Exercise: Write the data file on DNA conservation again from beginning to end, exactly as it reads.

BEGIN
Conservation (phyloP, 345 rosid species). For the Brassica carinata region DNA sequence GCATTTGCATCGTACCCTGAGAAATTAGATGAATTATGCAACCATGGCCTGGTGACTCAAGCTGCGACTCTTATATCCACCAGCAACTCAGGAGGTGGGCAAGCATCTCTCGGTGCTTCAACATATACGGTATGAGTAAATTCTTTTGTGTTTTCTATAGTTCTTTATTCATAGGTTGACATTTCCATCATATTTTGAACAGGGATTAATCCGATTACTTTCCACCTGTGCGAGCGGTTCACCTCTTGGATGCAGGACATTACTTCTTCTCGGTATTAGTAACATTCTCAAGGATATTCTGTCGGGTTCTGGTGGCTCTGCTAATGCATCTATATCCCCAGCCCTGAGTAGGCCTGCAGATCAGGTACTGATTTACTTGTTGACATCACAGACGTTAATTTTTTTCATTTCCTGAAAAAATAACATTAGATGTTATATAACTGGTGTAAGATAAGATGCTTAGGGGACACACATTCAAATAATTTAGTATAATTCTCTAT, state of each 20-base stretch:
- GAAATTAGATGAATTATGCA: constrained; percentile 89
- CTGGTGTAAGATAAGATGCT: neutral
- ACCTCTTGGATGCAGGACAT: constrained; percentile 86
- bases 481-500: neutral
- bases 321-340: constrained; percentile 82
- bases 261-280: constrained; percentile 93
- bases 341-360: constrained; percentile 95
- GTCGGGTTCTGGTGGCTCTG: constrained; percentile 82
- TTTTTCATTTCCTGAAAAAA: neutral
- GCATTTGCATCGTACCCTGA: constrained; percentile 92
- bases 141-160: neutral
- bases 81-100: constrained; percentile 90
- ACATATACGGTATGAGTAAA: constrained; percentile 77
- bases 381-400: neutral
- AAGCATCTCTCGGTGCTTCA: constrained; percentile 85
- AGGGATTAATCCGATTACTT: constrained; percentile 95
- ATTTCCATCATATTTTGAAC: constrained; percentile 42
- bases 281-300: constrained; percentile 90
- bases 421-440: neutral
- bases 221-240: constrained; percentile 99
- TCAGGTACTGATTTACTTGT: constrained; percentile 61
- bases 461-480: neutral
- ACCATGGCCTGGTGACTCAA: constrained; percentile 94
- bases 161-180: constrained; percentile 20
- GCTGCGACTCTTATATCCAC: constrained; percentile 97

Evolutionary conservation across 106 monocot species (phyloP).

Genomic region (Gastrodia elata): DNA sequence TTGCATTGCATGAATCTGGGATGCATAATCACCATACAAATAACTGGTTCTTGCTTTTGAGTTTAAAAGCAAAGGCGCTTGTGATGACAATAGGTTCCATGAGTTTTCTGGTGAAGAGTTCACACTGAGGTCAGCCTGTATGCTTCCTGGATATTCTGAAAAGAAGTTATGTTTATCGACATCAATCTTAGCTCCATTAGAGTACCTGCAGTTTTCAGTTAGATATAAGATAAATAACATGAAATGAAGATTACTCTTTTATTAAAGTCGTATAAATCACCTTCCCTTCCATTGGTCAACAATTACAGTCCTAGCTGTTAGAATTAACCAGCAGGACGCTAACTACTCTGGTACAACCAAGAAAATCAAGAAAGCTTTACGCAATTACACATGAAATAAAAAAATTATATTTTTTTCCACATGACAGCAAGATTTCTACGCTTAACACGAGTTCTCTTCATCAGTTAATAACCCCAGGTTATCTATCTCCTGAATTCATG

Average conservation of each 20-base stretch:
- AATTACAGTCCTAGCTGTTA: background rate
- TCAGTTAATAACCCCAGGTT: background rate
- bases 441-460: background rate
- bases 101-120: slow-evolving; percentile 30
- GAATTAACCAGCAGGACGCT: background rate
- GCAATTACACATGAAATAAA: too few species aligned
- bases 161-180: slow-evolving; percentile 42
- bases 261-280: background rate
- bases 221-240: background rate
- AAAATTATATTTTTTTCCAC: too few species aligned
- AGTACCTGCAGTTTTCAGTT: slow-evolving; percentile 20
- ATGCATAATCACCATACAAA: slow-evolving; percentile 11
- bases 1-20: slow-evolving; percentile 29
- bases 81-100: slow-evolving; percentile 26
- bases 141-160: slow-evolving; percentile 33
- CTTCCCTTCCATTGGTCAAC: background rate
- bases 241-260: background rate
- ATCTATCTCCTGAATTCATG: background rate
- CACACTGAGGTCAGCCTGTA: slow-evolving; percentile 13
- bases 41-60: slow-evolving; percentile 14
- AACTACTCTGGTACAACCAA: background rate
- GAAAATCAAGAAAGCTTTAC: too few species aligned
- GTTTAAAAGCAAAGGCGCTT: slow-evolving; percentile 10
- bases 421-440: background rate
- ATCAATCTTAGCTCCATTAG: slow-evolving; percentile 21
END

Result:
Conservation (phyloP, 345 rosid species). For the Brassica carinata region DNA sequence GCATTTGCATCGTACCCTGAGAAATTAGATGAATTATGCAACCATGGCCTGGTGACTCAAGCTGCGACTCTTATATCCACCAGCAACTCAGGAGGTGGGCAAGCATCTCTCGGTGCTTCAACATATACGGTATGAGTAAATTCTTTTGTGTTTTCTATAGTTCTTTATTCATAGGTTGACATTTCCATCATATTTTGAACAGGGATTAATCCGATTACTTTCCACCTGTGCGAGCGGTTCACCTCTTGGATGCAGGACATTACTTCTTCTCGGTATTAGTAACATTCTCAAGGATATTCTGTCGGGTTCTGGTGGCTCTGCTAATGCATCTATATCCCCAGCCCTGAGTAGGCCTGCAGATCAGGTACTGATTTACTTGTTGACATCACAGACGTTAATTTTTTTCATTTCCTGAAAAAATAACATTAGATGTTATATAACTGGTGTAAGATAAGATGCTTAGGGGACACACATTCAAATAATTTAGTATAATTCTCTAT, state of each 20-base stretch:
- GAAATTAGATGAATTATGCA: constrained; percentile 89
- CTGGTGTAAGATAAGATGCT: neutral
- ACCTCTTGGATGCAGGACAT: constrained; percentile 86
- bases 481-500: neutral
- bases 321-340: constrained; percentile 82
- bases 261-280: constrained; percentile 93
- bases 341-360: constrained; percentile 95
- GTCGGGTTCTGGTGGCTCTG: constrained; percentile 82
- TTTTTCATTTCCTGAAAAAA: neutral
- GCATTTGCATCGTACCCTGA: constrained; percentile 92
- bases 141-160: neutral
- bases 81-100: constrained; percentile 90
- ACATATACGGTATGAGTAAA: constrained; percentile 77
- bases 381-400: neutral
- AAGCATCTCTCGGTGCTTCA: constrained; percentile 85
- AGGGATTAATCCGATTACTT: constrained; percentile 95
- ATTTCCATCATATTTTGAAC: constrained; percentile 42
- bases 281-300: constrained; percentile 90
- bases 421-440: neutral
- bases 221-240: constrained; percentile 99
- TCAGGTACTGATTTACTTGT: constrained; percentile 61
- bases 461-480: neutral
- ACCATGGCCTGGTGACTCAA: constrained; percentile 94
- bases 161-180: constrained; percentile 20
- GCTGCGACTCTTATATCCAC: constrained; percentile 97

Evolutionary conservation across 106 monocot species (phyloP).

Genomic region (Gastrodia elata): DNA sequence TTGCATTGCATGAATCTGGGATGCATAATCACCATACAAATAACTGGTTCTTGCTTTTGAGTTTAAAAGCAAAGGCGCTTGTGATGACAATAGGTTCCATGAGTTTTCTGGTGAAGAGTTCACACTGAGGTCAGCCTGTATGCTTCCTGGATATTCTGAAAAGAAGTTATGTTTATCGACATCAATCTTAGCTCCATTAGAGTACCTGCAGTTTTCAGTTAGATATAAGATAAATAACATGAAATGAAGATTACTCTTTTATTAAAGTCGTATAAATCACCTTCCCTTCCATTGGTCAACAATTACAGTCCTAGCTGTTAGAATTAACCAGCAGGACGCTAACTACTCTGGTACAACCAAGAAAATCAAGAAAGCTTTACGCAATTACACATGAAATAAAAAAATTATATTTTTTTCCACATGACAGCAAGATTTCTACGCTTAACACGAGTTCTCTTCATCAGTTAATAACCCCAGGTTATCTATCTCCTGAATTCATG

Average conservation of each 20-base stretch:
- AATTACAGTCCTAGCTGTTA: background rate
- TCAGTTAATAACCCCAGGTT: background rate
- bases 441-460: background rate
- bases 101-120: slow-evolving; percentile 30
- GAATTAACCAGCAGGACGCT: background rate
- GCAATTACACATGAAATAAA: too few species aligned
- bases 161-180: slow-evolving; percentile 42
- bases 261-280: background rate
- bases 221-240: background rate
- AAAATTATATTTTTTTCCAC: too few species aligned
- AGTACCTGCAGTTTTCAGTT: slow-evolving; percentile 20
- ATGCATAATCACCATACAAA: slow-evolving; percentile 11
- bases 1-20: slow-evolving; percentile 29
- bases 81-100: slow-evolving; percentile 26
- bases 141-160: slow-evolving; percentile 33
- CTTCCCTTCCATTGGTCAAC: background rate
- bases 241-260: background rate
- ATCTATCTCCTGAATTCATG: background rate
- CACACTGAGGTCAGCCTGTA: slow-evolving; percentile 13
- bases 41-60: slow-evolving; percentile 14
- AACTACTCTGGTACAACCAA: background rate
- GAAAATCAAGAAAGCTTTAC: too few species aligned
- GTTTAAAAGCAAAGGCGCTT: slow-evolving; percentile 10
- bases 421-440: background rate
- ATCAATCTTAGCTCCATTAG: slow-evolving; percentile 21